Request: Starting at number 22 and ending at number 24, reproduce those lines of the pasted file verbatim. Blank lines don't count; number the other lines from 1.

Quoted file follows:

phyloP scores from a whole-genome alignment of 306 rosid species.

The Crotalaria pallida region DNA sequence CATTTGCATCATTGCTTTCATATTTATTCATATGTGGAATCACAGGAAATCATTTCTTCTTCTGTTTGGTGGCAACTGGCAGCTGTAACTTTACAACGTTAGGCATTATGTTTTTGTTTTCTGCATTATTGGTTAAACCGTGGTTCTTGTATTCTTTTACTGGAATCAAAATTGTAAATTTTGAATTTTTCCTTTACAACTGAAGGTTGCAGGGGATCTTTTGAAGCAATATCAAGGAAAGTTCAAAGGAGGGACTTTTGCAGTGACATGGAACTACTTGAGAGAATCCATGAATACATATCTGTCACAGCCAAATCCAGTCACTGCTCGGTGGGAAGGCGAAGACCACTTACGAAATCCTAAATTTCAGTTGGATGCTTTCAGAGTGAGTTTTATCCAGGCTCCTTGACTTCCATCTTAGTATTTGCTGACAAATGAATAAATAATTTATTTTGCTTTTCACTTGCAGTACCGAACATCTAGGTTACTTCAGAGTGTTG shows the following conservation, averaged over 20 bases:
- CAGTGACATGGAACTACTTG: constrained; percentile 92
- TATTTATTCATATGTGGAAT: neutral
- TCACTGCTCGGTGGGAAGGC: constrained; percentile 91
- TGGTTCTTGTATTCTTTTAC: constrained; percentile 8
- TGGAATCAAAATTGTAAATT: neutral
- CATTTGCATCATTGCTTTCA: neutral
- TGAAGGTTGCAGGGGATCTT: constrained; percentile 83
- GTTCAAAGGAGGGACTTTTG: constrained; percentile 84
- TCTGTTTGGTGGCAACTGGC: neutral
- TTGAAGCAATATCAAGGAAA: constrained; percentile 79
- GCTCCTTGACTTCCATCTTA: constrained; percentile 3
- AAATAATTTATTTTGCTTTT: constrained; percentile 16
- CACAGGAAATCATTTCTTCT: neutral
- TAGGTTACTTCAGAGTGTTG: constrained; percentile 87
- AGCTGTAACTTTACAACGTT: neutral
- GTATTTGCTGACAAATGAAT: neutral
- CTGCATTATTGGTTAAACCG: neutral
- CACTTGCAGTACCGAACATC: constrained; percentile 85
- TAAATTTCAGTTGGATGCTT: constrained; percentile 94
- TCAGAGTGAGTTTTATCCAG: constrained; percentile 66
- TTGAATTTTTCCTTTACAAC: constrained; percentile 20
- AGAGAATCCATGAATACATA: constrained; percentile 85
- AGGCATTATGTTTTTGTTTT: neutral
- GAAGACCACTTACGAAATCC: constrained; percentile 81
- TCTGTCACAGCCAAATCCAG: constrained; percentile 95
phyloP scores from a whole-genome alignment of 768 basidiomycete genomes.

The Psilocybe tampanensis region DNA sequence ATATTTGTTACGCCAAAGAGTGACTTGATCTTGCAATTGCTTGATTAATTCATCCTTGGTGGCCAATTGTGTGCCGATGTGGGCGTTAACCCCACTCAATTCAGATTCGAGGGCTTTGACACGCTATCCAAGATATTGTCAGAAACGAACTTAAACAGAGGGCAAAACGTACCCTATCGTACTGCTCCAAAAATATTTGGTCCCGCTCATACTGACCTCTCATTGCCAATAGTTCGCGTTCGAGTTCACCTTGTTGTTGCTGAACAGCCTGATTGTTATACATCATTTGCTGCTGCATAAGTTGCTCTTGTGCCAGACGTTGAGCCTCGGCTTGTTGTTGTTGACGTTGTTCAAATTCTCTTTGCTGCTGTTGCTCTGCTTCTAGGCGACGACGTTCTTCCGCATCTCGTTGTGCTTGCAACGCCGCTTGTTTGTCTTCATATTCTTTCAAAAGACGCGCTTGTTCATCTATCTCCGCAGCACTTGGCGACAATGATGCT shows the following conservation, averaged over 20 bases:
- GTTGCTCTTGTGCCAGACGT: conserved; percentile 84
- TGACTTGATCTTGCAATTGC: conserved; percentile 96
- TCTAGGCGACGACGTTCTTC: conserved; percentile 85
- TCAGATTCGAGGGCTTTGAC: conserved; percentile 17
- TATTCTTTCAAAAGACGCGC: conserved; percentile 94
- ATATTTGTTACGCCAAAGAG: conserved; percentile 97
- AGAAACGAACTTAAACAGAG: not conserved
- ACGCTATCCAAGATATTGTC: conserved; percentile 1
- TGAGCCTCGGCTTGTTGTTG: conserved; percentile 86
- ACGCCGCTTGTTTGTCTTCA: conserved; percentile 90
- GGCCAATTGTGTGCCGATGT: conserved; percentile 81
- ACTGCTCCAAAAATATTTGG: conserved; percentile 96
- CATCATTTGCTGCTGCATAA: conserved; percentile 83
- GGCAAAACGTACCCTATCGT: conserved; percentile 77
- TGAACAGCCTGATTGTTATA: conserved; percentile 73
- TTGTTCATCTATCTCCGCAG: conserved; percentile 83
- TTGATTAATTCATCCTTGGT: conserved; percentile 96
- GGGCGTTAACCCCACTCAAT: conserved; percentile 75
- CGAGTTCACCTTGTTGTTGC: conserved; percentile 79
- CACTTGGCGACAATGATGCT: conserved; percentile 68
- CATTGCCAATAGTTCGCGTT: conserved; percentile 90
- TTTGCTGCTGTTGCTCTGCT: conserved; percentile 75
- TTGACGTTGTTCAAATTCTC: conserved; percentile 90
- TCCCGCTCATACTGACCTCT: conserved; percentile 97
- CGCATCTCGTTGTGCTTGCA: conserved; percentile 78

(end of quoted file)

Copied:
- TCAGAGTGAGTTTTATCCAG: constrained; percentile 66
- TTGAATTTTTCCTTTACAAC: constrained; percentile 20
- AGAGAATCCATGAATACATA: constrained; percentile 85